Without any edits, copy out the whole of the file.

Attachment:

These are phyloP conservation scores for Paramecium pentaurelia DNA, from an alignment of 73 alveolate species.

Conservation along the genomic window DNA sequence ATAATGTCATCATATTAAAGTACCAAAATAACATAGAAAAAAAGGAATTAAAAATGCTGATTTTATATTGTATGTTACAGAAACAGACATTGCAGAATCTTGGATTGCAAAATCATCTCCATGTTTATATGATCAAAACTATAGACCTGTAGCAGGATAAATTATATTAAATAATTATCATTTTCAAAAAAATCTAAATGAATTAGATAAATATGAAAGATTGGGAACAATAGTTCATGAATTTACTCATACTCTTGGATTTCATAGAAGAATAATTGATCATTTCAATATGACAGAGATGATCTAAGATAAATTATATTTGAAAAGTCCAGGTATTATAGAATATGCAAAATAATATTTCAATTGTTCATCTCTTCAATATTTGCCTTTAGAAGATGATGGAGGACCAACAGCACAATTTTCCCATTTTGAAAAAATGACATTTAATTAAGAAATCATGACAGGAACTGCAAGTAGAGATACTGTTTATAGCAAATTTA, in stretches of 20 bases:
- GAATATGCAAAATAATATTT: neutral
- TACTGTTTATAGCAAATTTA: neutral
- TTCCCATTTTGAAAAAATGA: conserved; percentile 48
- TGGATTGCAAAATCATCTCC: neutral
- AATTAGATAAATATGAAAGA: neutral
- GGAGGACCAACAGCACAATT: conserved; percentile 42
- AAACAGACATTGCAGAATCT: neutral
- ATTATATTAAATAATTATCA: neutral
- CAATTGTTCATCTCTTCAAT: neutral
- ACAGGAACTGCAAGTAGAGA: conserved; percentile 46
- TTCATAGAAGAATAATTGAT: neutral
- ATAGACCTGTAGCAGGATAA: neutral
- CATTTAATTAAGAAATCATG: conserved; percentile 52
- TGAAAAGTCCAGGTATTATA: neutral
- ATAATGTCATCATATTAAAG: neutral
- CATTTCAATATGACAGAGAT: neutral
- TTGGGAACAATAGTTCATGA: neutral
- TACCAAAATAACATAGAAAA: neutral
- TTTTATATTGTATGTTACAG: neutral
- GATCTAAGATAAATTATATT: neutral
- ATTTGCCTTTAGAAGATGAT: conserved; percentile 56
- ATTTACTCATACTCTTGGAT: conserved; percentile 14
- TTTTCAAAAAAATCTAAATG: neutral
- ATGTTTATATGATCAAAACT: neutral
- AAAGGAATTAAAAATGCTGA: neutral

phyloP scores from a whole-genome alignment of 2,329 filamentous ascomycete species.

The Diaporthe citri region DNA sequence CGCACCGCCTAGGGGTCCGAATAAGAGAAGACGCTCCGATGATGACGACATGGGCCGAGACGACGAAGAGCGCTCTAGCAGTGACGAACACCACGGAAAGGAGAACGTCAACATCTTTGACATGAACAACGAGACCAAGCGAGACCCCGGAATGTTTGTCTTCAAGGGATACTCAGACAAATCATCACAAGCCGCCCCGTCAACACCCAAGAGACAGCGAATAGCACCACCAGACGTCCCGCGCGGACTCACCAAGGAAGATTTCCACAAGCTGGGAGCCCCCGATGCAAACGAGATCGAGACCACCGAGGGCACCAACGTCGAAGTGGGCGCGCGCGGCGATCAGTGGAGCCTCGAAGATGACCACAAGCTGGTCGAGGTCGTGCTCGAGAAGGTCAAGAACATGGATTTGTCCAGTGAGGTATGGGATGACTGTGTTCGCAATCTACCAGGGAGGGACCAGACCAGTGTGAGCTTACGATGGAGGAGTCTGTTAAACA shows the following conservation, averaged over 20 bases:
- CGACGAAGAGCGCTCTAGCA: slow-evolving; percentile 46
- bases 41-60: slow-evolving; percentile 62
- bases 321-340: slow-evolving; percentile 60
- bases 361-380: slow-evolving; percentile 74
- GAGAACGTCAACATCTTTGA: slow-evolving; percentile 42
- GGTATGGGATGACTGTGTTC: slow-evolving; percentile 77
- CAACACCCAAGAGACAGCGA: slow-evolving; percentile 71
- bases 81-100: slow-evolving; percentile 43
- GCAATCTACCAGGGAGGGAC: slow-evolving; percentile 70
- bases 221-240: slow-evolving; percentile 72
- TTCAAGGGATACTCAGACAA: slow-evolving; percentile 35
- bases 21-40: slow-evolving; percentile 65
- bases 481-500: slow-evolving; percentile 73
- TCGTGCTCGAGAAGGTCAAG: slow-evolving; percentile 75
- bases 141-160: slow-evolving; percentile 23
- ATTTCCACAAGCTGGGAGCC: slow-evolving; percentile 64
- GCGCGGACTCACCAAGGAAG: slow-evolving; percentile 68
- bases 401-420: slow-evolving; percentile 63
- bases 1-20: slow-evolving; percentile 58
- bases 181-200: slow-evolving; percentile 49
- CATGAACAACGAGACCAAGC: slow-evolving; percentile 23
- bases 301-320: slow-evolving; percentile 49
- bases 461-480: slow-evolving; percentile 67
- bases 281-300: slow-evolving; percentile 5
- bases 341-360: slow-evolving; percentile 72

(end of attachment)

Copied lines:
These are phyloP conservation scores for Paramecium pentaurelia DNA, from an alignment of 73 alveolate species.

Conservation along the genomic window DNA sequence ATAATGTCATCATATTAAAGTACCAAAATAACATAGAAAAAAAGGAATTAAAAATGCTGATTTTATATTGTATGTTACAGAAACAGACATTGCAGAATCTTGGATTGCAAAATCATCTCCATGTTTATATGATCAAAACTATAGACCTGTAGCAGGATAAATTATATTAAATAATTATCATTTTCAAAAAAATCTAAATGAATTAGATAAATATGAAAGATTGGGAACAATAGTTCATGAATTTACTCATACTCTTGGATTTCATAGAAGAATAATTGATCATTTCAATATGACAGAGATGATCTAAGATAAATTATATTTGAAAAGTCCAGGTATTATAGAATATGCAAAATAATATTTCAATTGTTCATCTCTTCAATATTTGCCTTTAGAAGATGATGGAGGACCAACAGCACAATTTTCCCATTTTGAAAAAATGACATTTAATTAAGAAATCATGACAGGAACTGCAAGTAGAGATACTGTTTATAGCAAATTTA, in stretches of 20 bases:
- GAATATGCAAAATAATATTT: neutral
- TACTGTTTATAGCAAATTTA: neutral
- TTCCCATTTTGAAAAAATGA: conserved; percentile 48
- TGGATTGCAAAATCATCTCC: neutral
- AATTAGATAAATATGAAAGA: neutral
- GGAGGACCAACAGCACAATT: conserved; percentile 42
- AAACAGACATTGCAGAATCT: neutral
- ATTATATTAAATAATTATCA: neutral
- CAATTGTTCATCTCTTCAAT: neutral
- ACAGGAACTGCAAGTAGAGA: conserved; percentile 46
- TTCATAGAAGAATAATTGAT: neutral
- ATAGACCTGTAGCAGGATAA: neutral
- CATTTAATTAAGAAATCATG: conserved; percentile 52
- TGAAAAGTCCAGGTATTATA: neutral
- ATAATGTCATCATATTAAAG: neutral
- CATTTCAATATGACAGAGAT: neutral
- TTGGGAACAATAGTTCATGA: neutral
- TACCAAAATAACATAGAAAA: neutral
- TTTTATATTGTATGTTACAG: neutral
- GATCTAAGATAAATTATATT: neutral
- ATTTGCCTTTAGAAGATGAT: conserved; percentile 56
- ATTTACTCATACTCTTGGAT: conserved; percentile 14
- TTTTCAAAAAAATCTAAATG: neutral
- ATGTTTATATGATCAAAACT: neutral
- AAAGGAATTAAAAATGCTGA: neutral

phyloP scores from a whole-genome alignment of 2,329 filamentous ascomycete species.

The Diaporthe citri region DNA sequence CGCACCGCCTAGGGGTCCGAATAAGAGAAGACGCTCCGATGATGACGACATGGGCCGAGACGACGAAGAGCGCTCTAGCAGTGACGAACACCACGGAAAGGAGAACGTCAACATCTTTGACATGAACAACGAGACCAAGCGAGACCCCGGAATGTTTGTCTTCAAGGGATACTCAGACAAATCATCACAAGCCGCCCCGTCAACACCCAAGAGACAGCGAATAGCACCACCAGACGTCCCGCGCGGACTCACCAAGGAAGATTTCCACAAGCTGGGAGCCCCCGATGCAAACGAGATCGAGACCACCGAGGGCACCAACGTCGAAGTGGGCGCGCGCGGCGATCAGTGGAGCCTCGAAGATGACCACAAGCTGGTCGAGGTCGTGCTCGAGAAGGTCAAGAACATGGATTTGTCCAGTGAGGTATGGGATGACTGTGTTCGCAATCTACCAGGGAGGGACCAGACCAGTGTGAGCTTACGATGGAGGAGTCTGTTAAACA shows the following conservation, averaged over 20 bases:
- CGACGAAGAGCGCTCTAGCA: slow-evolving; percentile 46
- bases 41-60: slow-evolving; percentile 62
- bases 321-340: slow-evolving; percentile 60
- bases 361-380: slow-evolving; percentile 74
- GAGAACGTCAACATCTTTGA: slow-evolving; percentile 42
- GGTATGGGATGACTGTGTTC: slow-evolving; percentile 77
- CAACACCCAAGAGACAGCGA: slow-evolving; percentile 71
- bases 81-100: slow-evolving; percentile 43
- GCAATCTACCAGGGAGGGAC: slow-evolving; percentile 70
- bases 221-240: slow-evolving; percentile 72
- TTCAAGGGATACTCAGACAA: slow-evolving; percentile 35
- bases 21-40: slow-evolving; percentile 65
- bases 481-500: slow-evolving; percentile 73
- TCGTGCTCGAGAAGGTCAAG: slow-evolving; percentile 75
- bases 141-160: slow-evolving; percentile 23
- ATTTCCACAAGCTGGGAGCC: slow-evolving; percentile 64
- GCGCGGACTCACCAAGGAAG: slow-evolving; percentile 68
- bases 401-420: slow-evolving; percentile 63
- bases 1-20: slow-evolving; percentile 58
- bases 181-200: slow-evolving; percentile 49
- CATGAACAACGAGACCAAGC: slow-evolving; percentile 23
- bases 301-320: slow-evolving; percentile 49
- bases 461-480: slow-evolving; percentile 67
- bases 281-300: slow-evolving; percentile 5
- bases 341-360: slow-evolving; percentile 72